National Times (Bamenda) – Multiple persons from Northwest and Southwest regions of Cameroon have contacted National Times expressing concerns over the whereabouts of their family members who fled these villages as military and rebel fighters exchange gunshots.
One person from Benakuma in Menchum division in the Northwest region of Cameroon told National Times that “The population of Benakuma … is not yet to be found for more than 14 months now” (sic).
According to his account, the inhabitants of the village had fled to other hinterland villages because incessant fighting in this village which made life there insecure and increased hardship. “The worst part is no hospitals can be found in these areas and that has led to high death rate as the military makes the town a living hell”. National Times could not disclose the identity of this person for their own safety. We also could not verify this story.
In the Southwest region of Cameroon, inhabitants of Matoh Village have fled to bushes, living the once buoyant village empty. Audios on social meda and reports from people from Matoh village reveal that the villagers abandoned the village after military attacked secessionist armed rebel camps in the village.
“All bars were closed on the 18th of August. That tells you how empty Matoh is. I don’t know where my mother is. She fled with other women, and we haven’t been able to locate them for about a month now. We have moved to different villages looking for them, and yet we couldn’t find them. I am really scared,” a resident from Matoh told National Times.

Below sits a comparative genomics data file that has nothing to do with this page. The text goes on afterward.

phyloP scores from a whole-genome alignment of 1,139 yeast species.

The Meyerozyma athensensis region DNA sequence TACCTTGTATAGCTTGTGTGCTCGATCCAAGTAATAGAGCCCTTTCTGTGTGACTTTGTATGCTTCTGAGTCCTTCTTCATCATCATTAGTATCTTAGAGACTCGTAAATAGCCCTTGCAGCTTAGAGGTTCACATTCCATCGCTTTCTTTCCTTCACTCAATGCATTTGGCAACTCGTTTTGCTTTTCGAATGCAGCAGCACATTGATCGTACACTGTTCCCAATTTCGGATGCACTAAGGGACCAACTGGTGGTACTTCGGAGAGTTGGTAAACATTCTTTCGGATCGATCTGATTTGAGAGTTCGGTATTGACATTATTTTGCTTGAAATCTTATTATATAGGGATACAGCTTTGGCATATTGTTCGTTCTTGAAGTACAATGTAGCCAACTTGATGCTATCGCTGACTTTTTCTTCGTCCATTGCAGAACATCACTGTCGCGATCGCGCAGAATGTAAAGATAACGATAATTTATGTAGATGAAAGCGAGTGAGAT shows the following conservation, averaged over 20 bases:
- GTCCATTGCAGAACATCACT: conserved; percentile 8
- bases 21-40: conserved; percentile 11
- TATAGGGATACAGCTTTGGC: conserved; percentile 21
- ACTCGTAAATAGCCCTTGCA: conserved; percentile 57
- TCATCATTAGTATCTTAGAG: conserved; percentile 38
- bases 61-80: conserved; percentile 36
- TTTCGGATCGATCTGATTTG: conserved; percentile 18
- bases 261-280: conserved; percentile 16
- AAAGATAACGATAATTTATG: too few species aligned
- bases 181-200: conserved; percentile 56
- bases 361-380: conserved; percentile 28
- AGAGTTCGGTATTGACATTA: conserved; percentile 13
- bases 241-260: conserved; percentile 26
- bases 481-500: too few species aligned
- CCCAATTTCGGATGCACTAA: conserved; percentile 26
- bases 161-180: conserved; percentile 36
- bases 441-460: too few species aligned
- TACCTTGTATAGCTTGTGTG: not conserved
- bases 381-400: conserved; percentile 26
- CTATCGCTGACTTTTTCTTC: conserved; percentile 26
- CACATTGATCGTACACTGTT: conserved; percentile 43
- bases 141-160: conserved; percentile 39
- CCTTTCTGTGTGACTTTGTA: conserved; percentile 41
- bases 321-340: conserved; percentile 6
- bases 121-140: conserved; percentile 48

The civil war in the Anglophones regions which has left more than 2000 persons dead is yet to receive international attention. Most western countries have called on the government to cease military activities and human rights abuses, however, these calls have often fallen on deaf ears. And sometimes secessionist rebels have been found guilty of gross human rights abuses.
The worsening situation and the deterioration of living conditions in mostly rural areas has also received some indifference from the French speaking parts of the country where life and other daily activities are carried out in their normal pace.
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